Alternate Day Calorie Restriction

I've been practicing alternate day calorie restriction for about 6 months now, and I've found it fairly easy to stay near or at my target weight of 140 pounds (as opposed to averaging about 145 pounds before). I haven't been following it very carefully - I probably eat between 1000 and 1400 calories on most down days, but I don't measure very carefully.
I've typically gained 3 to 5 pounds from October through January. This year I only gained 1 pound during that period. I gained weight in February due to some restrictions on my diet[*] which limited the variety of vegetables I ate, but returned to 140 pounds without much effort.

I haven't noticed the other benefits attributed to the diet, and I have some suspicions that it occasionally impairs my sleep (i.e. makes me wake up too early) if I go to bed with my stomach feeling empty after a down day (I think this only happens when I'm quite near my target weight). I'm trying to minimize this effect by having a larger fraction of my down day calories around dinner time.

* I had a problem with a jaw muscle which restricted me to soft food in small pieces. On January 31 while eating a thick sandwich, I did something strange to the muscle connecting my jaw to my skull on the left side, and for 2.5 days my jaw was displaced a few millimeters sideways. That displacement went away one night, and the muscle remained somewhat sensitive to stretching but seems to have gradually returned to what may be normal.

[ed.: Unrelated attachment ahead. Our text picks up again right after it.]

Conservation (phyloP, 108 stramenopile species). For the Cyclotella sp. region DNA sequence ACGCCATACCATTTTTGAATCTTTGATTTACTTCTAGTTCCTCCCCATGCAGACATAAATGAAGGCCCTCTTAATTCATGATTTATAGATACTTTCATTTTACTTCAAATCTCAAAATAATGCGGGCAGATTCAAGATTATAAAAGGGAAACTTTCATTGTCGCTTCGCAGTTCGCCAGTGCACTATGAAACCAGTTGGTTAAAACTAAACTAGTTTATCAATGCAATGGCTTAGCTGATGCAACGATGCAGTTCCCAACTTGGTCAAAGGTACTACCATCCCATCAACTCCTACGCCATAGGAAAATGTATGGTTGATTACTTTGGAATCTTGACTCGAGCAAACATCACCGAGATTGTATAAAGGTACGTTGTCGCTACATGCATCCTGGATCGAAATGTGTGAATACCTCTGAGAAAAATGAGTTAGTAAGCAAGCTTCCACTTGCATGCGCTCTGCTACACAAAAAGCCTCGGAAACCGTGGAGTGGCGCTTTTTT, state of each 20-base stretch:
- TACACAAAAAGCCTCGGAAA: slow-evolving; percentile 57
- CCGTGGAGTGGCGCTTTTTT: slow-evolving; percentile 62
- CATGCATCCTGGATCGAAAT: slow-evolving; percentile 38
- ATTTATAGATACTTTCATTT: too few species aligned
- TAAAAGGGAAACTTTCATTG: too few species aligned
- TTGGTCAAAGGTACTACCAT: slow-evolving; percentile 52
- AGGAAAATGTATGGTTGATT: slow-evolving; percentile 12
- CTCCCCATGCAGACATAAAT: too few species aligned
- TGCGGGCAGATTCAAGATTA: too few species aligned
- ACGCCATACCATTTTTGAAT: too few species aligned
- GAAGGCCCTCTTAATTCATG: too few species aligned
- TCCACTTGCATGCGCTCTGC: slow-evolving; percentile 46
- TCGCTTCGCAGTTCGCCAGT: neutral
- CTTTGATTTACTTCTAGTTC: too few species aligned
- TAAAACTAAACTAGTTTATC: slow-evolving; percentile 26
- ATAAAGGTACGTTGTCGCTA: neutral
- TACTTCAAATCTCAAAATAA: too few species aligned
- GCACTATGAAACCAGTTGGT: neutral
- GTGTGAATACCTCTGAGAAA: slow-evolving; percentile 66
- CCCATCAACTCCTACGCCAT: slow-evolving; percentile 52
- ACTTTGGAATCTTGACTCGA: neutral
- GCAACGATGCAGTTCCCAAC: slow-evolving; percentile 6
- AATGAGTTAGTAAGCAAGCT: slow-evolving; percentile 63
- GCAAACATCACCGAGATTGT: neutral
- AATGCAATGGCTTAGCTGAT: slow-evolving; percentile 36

Miller Cave / Wildcat Beach Waterfall hike

I don't blog much about hikes that I do because the differences between hikes would rarely seem interesting except to people who want to plan hikes in little-known places in the bay area. But the hike I led last Saturday was memorable enough to warrant an exception, and pushed the limits of what I consider to be a safe enough hike to lead.
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Life Coaching, month 1

Except for the initial life coaching session, much of my attention has been focused on my weaknesses in ways that tend to make me discouraged because they highlight why it is harder for me to learn some things than it is for an average person. But at least choiceful seems to have some skill at helping me take an optimistic view.
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The money managing profession

I spent much of the day with a group of Alcor members visiting the misleadingly named California Academy of Sciences (it's mostly aquaria and botanical gardens). It was full, and not at all worth the 1.5 hours it took to get in. The one interesting part was when a butterfly landed on my ear and stayed there for about 15 seconds. (Butterflies seem to like me - here's a a California Tortoiseshell on my chest).
But it was worth going because I got some important information from Mike Korns (who is about to retire as a hedge fund manager) about the effort required to make money managing investments for other people. I've talked with him before about whether I should try that and had been undecided (and in no hurry to decide until market conditions appeared more favorable).